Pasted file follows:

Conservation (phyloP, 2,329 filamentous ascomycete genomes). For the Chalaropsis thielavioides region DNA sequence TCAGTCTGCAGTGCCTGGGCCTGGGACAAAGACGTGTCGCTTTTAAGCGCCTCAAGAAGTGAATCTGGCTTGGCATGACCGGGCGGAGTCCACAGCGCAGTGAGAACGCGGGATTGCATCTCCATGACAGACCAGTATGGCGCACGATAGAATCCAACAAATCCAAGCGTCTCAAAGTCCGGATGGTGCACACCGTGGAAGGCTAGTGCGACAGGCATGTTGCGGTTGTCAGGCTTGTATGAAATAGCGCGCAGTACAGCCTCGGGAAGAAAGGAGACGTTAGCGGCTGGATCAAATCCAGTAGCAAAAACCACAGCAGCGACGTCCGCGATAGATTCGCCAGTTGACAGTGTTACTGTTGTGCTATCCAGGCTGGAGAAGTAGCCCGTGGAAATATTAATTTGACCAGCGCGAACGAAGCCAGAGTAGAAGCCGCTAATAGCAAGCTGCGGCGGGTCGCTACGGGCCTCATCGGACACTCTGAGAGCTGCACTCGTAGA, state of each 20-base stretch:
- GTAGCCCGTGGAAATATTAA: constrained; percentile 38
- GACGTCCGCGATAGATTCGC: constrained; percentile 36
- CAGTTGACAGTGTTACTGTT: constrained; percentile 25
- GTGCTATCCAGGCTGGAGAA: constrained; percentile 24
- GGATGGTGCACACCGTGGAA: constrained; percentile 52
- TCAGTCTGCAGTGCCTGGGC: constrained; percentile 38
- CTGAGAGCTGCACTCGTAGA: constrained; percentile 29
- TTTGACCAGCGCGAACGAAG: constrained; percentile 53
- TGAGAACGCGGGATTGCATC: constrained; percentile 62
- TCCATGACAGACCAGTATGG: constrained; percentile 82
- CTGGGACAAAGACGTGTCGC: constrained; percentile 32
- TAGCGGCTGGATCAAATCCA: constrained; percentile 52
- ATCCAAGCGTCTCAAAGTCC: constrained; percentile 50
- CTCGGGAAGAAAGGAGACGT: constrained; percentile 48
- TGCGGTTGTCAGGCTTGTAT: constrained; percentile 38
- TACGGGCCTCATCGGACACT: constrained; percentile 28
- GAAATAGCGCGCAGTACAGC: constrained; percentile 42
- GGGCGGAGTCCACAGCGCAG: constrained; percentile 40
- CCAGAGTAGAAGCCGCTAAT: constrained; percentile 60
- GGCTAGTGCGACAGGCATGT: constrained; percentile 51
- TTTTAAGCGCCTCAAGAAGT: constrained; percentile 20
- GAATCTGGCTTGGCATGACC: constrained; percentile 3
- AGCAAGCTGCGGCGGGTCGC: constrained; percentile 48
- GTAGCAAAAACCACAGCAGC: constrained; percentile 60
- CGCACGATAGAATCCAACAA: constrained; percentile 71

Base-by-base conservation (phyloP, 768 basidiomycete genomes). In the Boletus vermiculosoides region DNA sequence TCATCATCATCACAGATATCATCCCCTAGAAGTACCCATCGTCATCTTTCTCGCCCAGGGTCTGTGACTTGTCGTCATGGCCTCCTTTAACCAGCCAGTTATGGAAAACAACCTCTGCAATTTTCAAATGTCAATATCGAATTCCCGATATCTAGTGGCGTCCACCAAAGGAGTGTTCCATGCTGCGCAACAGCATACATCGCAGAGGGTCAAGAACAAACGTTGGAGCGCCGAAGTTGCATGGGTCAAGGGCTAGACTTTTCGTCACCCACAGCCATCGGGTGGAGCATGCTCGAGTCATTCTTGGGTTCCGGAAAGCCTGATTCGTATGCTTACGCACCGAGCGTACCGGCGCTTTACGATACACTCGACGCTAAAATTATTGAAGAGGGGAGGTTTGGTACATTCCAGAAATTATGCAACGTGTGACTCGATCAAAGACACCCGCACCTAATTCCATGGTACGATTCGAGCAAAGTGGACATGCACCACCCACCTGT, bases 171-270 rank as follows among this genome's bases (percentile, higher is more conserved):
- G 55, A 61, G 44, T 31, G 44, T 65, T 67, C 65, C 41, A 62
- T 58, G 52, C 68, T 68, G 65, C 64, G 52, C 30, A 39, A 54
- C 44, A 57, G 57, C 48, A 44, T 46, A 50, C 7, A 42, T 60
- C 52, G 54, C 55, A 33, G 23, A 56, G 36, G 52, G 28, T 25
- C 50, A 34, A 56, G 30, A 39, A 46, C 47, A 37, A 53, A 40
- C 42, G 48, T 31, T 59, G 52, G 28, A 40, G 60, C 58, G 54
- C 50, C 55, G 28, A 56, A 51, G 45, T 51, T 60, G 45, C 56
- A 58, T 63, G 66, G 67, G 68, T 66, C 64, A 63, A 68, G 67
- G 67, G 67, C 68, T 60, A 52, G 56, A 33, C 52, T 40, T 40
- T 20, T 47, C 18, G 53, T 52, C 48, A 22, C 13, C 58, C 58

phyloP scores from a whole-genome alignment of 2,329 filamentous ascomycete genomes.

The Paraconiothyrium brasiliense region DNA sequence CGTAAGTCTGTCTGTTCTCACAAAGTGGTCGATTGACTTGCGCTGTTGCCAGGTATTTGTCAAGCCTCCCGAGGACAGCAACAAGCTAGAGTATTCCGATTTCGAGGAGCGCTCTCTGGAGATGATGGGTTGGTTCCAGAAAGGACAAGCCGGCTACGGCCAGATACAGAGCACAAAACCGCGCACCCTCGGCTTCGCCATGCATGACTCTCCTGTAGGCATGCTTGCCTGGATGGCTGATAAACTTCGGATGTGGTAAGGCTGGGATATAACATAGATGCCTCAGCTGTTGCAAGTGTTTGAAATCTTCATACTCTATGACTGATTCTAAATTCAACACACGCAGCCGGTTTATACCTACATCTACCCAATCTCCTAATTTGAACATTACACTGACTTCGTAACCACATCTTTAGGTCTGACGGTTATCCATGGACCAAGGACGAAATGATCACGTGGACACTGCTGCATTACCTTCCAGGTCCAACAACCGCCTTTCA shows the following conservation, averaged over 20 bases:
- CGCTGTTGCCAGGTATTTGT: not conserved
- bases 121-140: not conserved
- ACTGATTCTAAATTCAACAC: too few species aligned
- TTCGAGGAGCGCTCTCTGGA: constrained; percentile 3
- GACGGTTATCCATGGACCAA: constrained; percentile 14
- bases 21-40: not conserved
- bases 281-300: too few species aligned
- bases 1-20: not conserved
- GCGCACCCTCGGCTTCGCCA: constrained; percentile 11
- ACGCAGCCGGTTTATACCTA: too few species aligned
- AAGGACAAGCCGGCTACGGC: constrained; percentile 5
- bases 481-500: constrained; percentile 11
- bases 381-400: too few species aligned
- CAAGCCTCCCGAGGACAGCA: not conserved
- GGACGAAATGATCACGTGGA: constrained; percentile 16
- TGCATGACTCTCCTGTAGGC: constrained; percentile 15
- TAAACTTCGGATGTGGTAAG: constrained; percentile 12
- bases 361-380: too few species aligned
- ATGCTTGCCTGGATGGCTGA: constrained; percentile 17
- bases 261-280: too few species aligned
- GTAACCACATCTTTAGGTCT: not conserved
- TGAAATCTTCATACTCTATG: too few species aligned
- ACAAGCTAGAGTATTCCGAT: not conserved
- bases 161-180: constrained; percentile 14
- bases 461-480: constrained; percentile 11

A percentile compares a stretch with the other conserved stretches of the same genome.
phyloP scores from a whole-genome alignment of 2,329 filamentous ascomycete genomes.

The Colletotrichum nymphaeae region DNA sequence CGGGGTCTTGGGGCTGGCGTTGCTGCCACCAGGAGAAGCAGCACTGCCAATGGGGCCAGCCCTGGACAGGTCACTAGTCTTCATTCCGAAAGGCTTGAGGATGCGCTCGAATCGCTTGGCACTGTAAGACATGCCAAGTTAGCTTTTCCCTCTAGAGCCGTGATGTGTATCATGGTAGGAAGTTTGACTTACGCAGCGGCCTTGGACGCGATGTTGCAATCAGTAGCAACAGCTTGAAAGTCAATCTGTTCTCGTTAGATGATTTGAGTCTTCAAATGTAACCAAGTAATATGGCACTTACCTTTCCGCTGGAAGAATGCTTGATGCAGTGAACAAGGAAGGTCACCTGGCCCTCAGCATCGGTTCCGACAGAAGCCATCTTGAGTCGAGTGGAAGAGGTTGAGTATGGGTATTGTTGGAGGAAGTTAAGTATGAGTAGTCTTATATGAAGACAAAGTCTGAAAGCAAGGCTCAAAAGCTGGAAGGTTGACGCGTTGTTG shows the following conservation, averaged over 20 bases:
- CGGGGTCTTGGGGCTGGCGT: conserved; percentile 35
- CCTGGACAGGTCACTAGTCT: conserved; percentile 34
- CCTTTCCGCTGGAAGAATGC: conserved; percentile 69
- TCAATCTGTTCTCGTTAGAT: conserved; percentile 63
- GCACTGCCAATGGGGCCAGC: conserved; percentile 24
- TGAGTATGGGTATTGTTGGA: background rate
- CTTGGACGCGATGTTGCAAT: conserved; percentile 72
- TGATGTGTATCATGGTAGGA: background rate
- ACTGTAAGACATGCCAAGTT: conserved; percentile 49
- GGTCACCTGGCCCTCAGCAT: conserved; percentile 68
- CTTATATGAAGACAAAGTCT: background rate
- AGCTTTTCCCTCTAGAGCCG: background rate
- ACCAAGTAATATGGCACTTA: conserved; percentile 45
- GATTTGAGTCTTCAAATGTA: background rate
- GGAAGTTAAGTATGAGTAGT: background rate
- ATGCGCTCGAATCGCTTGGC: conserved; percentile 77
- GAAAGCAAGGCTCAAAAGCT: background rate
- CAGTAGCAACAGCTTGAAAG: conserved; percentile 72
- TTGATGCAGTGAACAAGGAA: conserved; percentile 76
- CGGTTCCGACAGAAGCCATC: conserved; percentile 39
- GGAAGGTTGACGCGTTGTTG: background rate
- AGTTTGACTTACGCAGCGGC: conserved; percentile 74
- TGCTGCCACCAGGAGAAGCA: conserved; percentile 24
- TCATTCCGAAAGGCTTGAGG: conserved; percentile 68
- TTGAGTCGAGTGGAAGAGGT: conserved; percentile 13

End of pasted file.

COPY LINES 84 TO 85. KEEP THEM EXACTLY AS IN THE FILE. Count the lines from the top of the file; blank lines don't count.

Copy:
- GAAAGCAAGGCTCAAAAGCT: background rate
- CAGTAGCAACAGCTTGAAAG: conserved; percentile 72